My personal entry point to M. Ward’s music was End of Amnesia, Ward’s second album, but first great offering overall. There was an old-timey quality about his music, a curious anachronistic warmth that made it stand out long before the influx of `freak-folk’ artists made their way to the ears and to the lexicons of indie genre chasers. There’s something special about Ward’s way with music, unfussed and laid back, yet precise and executed wonderfully, resulting in outstanding album after outstanding album, his last release, Post-War being a notable achievement and a step away from his earlier, rustic sounding records. Yet in its wake, Merge offers a look back at Ward’s first release, the lo-fi, almost Elephant 6 like Duet For Guitars #2.
Though Ward may have refined his sound and eventually earned the production budget that would do his songs justice, Duet For Guitars #2 merely hints at the achievements his audience would later behold. Being that this is his debut, it sounds like the work of a young artist rough around the edges. Though Ward was never really one for excessive studio polish, these songs have a rawness about them, both in production and in performance, that make their nostalgic quality all the more charming.
In spite of Duet‘s roughness, it should come as little surprise that much of Ward’s songs here are quite lovely, occasionally reaching the heights of his best work on Post-War or Transistor Radio. The title track is a beautiful instrumental, beginning the album with a John Fahey-like excursion into rustic Americana. “Beautiful Car” is a touching and pretty ballad about washing cars after school. Ward goes electric on the rocking “Fishing Boat Song,” a fuller, fleshed-out rock song highlight. Yet “Song From #12,” with its Malkmus-like voice cracks, finds Ward going into a forseeable indie pop direction yet not quite getting there, sounding even a bit too raw at parts. “Look Me Over” makes up for some of the more loosely constructed tracks with its upbeat, Byrds-like jangle, suggesting that Ward’s earlier days found him still comfortable within the dynamic of a band, while his solo songs, though pretty, didn’t always have the same spark.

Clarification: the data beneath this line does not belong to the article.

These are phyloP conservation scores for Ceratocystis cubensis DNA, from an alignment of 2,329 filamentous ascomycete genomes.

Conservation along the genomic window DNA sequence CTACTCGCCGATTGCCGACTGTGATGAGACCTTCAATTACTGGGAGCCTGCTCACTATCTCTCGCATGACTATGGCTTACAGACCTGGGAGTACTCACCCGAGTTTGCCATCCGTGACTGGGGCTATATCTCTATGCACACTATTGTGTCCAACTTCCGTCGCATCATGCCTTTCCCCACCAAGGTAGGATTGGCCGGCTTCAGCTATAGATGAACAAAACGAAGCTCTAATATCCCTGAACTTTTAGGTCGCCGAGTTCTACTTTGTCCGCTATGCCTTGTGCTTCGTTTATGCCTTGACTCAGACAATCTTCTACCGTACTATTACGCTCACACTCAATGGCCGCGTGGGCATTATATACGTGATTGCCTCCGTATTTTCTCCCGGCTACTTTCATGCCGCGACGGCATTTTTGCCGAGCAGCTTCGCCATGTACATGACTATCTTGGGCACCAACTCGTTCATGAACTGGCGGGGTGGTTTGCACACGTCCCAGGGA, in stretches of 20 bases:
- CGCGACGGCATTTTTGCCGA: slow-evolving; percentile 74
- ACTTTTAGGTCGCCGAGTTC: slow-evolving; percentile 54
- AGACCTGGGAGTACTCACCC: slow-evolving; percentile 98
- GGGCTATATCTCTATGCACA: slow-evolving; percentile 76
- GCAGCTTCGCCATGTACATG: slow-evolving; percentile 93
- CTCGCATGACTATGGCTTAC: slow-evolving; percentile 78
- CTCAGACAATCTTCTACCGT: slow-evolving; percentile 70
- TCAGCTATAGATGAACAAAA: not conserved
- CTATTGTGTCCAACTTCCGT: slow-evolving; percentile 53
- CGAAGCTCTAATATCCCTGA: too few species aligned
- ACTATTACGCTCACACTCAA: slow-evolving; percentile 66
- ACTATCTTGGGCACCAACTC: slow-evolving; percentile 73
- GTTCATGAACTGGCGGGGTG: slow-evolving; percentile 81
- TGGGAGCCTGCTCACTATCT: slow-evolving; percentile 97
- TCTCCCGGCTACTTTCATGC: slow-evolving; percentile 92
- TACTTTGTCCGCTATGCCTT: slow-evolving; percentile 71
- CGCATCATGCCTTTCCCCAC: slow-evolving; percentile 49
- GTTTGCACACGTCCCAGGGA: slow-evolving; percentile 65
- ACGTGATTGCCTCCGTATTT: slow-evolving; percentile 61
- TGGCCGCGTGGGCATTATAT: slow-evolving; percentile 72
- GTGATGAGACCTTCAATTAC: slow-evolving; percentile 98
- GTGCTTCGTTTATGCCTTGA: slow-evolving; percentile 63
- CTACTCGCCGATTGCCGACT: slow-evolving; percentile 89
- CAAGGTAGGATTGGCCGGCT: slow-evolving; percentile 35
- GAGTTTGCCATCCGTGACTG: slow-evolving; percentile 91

Most artists will have progressed significantly eight years after their debut release, and M. Ward is no exception. Listening to Duet For Guitars #2 it’s easy to hear hints of what came afterward, and for good reason. His style hasn’t changed a whole lot over the last decade, as he’s still strumming out classic folk-rock with intricate musicianship and relaxed, old school sensibilities. M. Ward has merely gotten a lot better at what he does.
M. Ward – End of Amnesia
Andrew Bird – Weather Systems
Sparklehorse – Vivadixiesubmarinetransmissionplot
Jeff Terich is the founder and editor of Treble. He's been writing about music for 20 years and has been published at American Songwriter, Bandcamp Daily, Reverb, Spin, Stereogum, uDiscoverMusic, VinylMePlease and some others that he's forgetting right now. He's still not tired of it.